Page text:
This is the first of a two part series on the impact of GDPR.
In this post I will discuss the working paper by Garett Johnson and Scott Shriver titled "Privacy & Market Concentration: Intended & Unintended consequences of the GDPR".
General Data Protection Regulation (GDPR) is a set of data protection rules that was passed by the European Union (EU) on April 2016 and came into force on May 25, 2018. GDPR is heralded as a progressive approach to handling of personal data and privacy issues surrounding data and is the precursor to similar laws like the California Consumer Privacy Act in the U.S and the National Data Protection Act in India. The act contains a lot of regulations but at the crux of it lies personal data and a framework for firms and regulators to deal with issues surrounding it. There are three things that I believe are important here (here is a nice article on wired.uk about GDPR). First, it provides a taxonomy to classify data as personal and other categories. According to GDPR, any information that can be used to identify individuals is considered personal. Besides obvious identifying information like name, address, location, etc., non-obvious information like cookies, ip address are now considered personal (it is less clear if pseudo-anonymized data can also be considered personal). Second, the law confers ownership rights to individuals. Importantly, individuals have the right to know what is collected, what it is used for and the right to provide consent. Third, it shifts accountability from individuals to data collectors and processors. Firms who collect or process personal data are now liable for any loss or misuse of personal data collected from individuals. There are a lots of interesting things that the law sets out to do but I will not get into them here in the interest of time (refer the article mentioned earlier) but needless to say it has important consequences to market structure, consumer welfare and firm profits.
Now to the paper. In this paper, the authors look at the impact of GDPR on concentration of web-technology vendors. When any customer visits a website, the browser interacts with web-technology vendors like facebook, google analytics, comscore etc. (there are a lot of them doing different roles - use disconnect.me if you want to see how many of these vendors are on the sites you visit) and often shares personal identifiers in addition to other details. GDPR designates some of this information as personal information. Therefore, with the enforcement of GDPR, it is clear that this relationship has to undergo a change. This paper essentially evaluates how concentration (the market share of web-vendors) changes with the introduction of GDPR.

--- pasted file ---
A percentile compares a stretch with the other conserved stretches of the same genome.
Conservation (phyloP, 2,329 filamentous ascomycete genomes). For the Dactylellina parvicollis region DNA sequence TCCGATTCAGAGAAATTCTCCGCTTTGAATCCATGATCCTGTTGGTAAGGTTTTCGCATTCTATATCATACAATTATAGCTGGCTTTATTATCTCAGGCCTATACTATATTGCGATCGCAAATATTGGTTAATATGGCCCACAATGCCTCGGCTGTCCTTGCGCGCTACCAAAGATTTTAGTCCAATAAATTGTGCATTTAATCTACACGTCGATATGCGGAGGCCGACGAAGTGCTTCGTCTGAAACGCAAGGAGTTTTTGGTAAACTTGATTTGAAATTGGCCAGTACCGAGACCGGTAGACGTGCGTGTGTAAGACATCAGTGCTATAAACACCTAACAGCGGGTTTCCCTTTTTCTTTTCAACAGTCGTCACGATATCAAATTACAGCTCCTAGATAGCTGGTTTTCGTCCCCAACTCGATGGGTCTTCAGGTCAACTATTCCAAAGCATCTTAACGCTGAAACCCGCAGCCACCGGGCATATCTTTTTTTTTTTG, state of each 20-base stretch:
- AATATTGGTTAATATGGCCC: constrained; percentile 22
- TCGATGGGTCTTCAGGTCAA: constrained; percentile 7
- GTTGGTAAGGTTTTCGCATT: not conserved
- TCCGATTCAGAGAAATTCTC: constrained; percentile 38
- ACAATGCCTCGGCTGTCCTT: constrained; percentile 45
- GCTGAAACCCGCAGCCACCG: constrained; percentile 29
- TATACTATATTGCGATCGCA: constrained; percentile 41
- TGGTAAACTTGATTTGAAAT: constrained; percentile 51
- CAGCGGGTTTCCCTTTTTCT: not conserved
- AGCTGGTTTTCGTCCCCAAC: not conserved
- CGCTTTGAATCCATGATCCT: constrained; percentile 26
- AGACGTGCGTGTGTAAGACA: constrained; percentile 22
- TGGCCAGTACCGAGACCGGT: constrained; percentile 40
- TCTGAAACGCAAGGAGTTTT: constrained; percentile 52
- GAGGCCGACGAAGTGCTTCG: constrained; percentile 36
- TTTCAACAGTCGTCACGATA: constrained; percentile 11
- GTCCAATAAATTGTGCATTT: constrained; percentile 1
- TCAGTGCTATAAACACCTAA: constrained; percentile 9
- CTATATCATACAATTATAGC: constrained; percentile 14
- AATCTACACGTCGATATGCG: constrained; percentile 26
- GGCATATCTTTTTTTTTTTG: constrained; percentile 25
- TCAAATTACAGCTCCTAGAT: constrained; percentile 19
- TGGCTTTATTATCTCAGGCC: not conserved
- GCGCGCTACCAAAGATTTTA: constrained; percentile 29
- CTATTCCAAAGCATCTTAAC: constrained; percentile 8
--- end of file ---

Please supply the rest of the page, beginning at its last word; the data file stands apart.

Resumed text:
To answer this question, the authors collect panel data on more than 27,000 websites and corresponding web-technology vendors. The data starts a couple of days before enforcement of GDPR (May 25, 2018) and continues till the end of 2018. Data is collected weekly for the first six weeks, every other week for the next six weeks and monthly thereafter. To understand market concentration, one must first define a market. This is often a difficult question as markets and firms often overlap in functions and offering. It is no less difficult in this context as website vendors may appear in multiple categories (e.g., google is everywhere, do you treat google as one firm or multiple vendors?). The paper uses a classification system suggested by Libert (2015) for this context to define the market. Website vendors which offer multiple services are coded as appearing in both categories. Now that markets have been defined, concentration metrics are of order. The paper looks at 3 measures of relative concentration HHI, concentration ratios and head-to-head win rate. The first concentration measure is pretty standard in any economic policy analysis. Concentration ratio and head-to-head win rate helps us understand the distribution of market shares across the top or bottom set of firms. The analysis is pretty straightforward. Given these measures, the paper then tracks the evolution of concentration and average web technology vendors from a week before GDPR was enforced till the end of 2018.